Tag: ennerdale

Lake District Stargazing

Lake District Stargazing

It’s just over a month until the Cumbria Dark Skies Festival, a celebration of the fantastic Lake District stargazing opportunities.

National Parks remain some of the most unspoilt, darkest places in Great Britain, providing us with the perfect opportunity to really explore our star-studded skies throughout Autumn and Winter. From first-time stargazers to astrophotography experts, the wonder of the night skies will never cease to amaze.

Where to stargaze

Our Matson Ground cottages offer some excellent stargazing opportunities thanks to the dark skies overhead. Whether you’re staying in one of our Windermere cottages, or one of our Ullswater cottages, if the skies are clear the sight is simply spellbinding.

Alternatively, you could venture out. Ennerdale, Wasdale and the Borrowdale valley are some of the best places in the Lake District to really soak up the night skies. But closer to home, Grizedale Forest is pretty easy to get to and has a number of car parks. There are also a number of stargazing events at Grizedale, including star gazing if the skies are clear.

Alternatively, head up to the Langdale Valley, where the steep-sided valley shelters the Langdales from any town lights, meaning minimal light pollution. The ideal place to really connect with the night sky.

Lake District Stargazing Tips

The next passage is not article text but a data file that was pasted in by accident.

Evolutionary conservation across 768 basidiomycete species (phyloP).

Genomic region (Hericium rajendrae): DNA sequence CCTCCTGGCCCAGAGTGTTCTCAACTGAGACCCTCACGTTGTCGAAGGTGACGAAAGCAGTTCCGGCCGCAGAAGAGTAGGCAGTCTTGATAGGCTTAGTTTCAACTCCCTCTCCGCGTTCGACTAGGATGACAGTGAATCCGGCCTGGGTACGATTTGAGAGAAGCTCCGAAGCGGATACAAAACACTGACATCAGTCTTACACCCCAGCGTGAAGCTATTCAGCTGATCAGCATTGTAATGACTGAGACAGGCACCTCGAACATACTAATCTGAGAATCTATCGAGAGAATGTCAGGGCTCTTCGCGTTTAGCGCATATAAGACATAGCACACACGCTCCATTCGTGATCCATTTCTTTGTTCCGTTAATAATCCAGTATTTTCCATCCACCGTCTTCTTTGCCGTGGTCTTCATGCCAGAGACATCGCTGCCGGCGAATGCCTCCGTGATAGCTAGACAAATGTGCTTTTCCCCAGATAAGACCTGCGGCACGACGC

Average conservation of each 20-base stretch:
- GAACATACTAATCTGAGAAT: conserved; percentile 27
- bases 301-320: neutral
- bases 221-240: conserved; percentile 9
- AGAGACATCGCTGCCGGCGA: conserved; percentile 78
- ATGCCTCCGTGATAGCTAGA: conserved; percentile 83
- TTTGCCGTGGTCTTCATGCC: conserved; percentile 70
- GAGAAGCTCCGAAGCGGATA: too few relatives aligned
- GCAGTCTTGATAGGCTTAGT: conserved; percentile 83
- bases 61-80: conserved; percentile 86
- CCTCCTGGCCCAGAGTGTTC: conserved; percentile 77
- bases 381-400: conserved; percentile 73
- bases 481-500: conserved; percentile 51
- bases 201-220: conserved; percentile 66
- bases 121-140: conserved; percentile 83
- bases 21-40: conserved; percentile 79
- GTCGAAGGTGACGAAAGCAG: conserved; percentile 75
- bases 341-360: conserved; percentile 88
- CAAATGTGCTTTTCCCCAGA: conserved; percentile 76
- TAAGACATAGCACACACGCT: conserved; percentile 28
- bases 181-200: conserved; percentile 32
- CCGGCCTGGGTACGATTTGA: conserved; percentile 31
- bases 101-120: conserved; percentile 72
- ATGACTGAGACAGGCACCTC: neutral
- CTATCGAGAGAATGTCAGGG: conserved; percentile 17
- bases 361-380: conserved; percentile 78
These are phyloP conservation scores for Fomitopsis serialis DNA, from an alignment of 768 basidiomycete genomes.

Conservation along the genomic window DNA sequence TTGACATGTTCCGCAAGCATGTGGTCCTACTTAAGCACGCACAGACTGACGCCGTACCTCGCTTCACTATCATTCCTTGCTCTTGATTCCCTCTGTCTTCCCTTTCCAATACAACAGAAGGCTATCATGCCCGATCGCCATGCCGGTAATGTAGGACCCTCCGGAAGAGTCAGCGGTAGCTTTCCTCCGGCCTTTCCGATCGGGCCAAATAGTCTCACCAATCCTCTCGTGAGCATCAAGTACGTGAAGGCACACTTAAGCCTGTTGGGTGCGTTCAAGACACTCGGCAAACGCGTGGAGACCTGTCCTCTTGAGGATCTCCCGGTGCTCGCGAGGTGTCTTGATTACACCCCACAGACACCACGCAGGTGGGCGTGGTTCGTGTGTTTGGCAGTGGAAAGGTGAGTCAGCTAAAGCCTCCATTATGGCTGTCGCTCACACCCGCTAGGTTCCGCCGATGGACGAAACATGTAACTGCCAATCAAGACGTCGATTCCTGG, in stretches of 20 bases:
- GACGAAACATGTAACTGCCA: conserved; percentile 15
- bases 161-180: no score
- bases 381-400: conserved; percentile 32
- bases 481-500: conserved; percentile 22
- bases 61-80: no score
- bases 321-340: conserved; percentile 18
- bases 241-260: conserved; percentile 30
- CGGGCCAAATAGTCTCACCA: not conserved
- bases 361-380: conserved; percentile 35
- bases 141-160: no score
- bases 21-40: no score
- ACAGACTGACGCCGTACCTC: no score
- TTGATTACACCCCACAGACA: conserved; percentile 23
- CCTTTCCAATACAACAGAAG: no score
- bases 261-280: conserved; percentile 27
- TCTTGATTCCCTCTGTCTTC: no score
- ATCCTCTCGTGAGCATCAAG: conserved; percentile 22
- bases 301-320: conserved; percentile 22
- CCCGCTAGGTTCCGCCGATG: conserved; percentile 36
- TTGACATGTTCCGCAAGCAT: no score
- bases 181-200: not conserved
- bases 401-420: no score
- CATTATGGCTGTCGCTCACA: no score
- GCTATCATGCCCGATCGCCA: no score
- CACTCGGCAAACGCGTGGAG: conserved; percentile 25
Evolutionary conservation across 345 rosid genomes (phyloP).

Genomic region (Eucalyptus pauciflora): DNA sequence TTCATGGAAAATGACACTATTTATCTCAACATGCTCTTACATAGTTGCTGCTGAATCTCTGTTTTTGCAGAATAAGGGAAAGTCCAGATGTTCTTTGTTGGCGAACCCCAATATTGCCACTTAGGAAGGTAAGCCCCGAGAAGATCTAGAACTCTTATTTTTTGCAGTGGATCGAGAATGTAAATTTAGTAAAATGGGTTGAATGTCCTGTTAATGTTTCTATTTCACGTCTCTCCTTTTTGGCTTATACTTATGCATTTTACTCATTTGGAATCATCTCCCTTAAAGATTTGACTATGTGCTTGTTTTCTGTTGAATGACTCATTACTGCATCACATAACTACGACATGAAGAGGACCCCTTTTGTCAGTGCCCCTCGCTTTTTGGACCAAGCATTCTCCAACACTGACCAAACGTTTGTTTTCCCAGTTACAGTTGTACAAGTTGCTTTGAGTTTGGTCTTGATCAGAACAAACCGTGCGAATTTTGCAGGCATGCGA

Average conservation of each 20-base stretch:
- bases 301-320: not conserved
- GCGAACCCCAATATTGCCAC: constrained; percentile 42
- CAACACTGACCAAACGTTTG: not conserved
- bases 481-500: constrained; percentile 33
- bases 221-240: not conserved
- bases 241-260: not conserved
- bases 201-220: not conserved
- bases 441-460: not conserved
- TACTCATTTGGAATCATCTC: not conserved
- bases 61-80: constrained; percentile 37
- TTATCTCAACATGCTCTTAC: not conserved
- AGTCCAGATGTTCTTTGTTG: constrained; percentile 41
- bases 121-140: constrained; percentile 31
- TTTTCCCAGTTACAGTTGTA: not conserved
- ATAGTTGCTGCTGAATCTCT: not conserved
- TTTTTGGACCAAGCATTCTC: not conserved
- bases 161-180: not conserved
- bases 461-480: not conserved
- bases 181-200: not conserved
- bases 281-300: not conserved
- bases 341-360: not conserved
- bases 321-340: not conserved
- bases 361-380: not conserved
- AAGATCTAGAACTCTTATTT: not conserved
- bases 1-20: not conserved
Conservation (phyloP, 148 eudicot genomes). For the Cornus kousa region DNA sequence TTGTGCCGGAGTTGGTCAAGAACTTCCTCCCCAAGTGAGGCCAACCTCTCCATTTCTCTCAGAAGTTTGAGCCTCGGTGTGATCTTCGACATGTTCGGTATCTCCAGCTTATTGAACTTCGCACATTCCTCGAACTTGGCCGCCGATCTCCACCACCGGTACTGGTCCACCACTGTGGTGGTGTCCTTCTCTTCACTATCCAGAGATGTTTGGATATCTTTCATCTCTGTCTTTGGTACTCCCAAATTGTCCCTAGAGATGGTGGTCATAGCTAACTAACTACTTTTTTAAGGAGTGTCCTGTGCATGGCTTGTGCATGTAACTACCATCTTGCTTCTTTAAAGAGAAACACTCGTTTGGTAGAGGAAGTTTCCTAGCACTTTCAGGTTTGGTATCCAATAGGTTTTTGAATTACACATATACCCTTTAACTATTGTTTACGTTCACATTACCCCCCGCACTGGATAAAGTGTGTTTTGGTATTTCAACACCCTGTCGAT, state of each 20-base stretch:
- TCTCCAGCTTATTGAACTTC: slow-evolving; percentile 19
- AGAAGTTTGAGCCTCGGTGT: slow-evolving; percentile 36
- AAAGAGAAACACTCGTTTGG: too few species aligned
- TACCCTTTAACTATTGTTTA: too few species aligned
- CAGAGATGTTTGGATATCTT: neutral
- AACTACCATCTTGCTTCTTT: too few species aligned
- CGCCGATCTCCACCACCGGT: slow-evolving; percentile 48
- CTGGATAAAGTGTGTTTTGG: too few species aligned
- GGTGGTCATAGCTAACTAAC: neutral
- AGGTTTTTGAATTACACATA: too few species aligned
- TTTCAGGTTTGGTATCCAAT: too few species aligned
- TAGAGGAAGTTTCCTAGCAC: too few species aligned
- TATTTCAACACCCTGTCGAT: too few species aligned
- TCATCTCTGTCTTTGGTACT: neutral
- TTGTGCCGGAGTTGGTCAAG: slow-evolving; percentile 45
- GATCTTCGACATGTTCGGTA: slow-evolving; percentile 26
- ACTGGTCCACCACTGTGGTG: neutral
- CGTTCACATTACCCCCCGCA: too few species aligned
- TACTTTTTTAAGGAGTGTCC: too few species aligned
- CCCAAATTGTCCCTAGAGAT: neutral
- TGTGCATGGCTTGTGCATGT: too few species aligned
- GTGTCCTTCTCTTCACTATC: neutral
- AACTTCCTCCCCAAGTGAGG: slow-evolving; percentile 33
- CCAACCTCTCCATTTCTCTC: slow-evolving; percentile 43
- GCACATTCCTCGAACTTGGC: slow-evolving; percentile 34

There are a number of things you can do to really enhance your stargazing experience. We’ve highlighted a few below:

Adjust your eyes. It can take up to 20 minutes for your eyes to adjust to the dark, so factor in enough time ahead of your stargazing.

Use red light to maintain your night vision – for instance, paint the end of your torch with red nail varnish, or cover with a red sock or simply use a back light from your bike – anything to avoid bright lights.

Wrap up – at this time of year it can get cold, so make sure you’ve got some warm and cosy clothing with you. And take something you can put on the ground so that you can stretch out.

Binoculars / telescope – both will help you see far more than just with the naked eye. Even a pair of binoculars will increase what you see by a factor of up to 50.

Stargazing apps – there are plenty of apps for your phone which will give you the names of the stars and constellations overhead.

Check the moon calendar – the last thing you want is to be stargazing when there’s a wonderful full moon!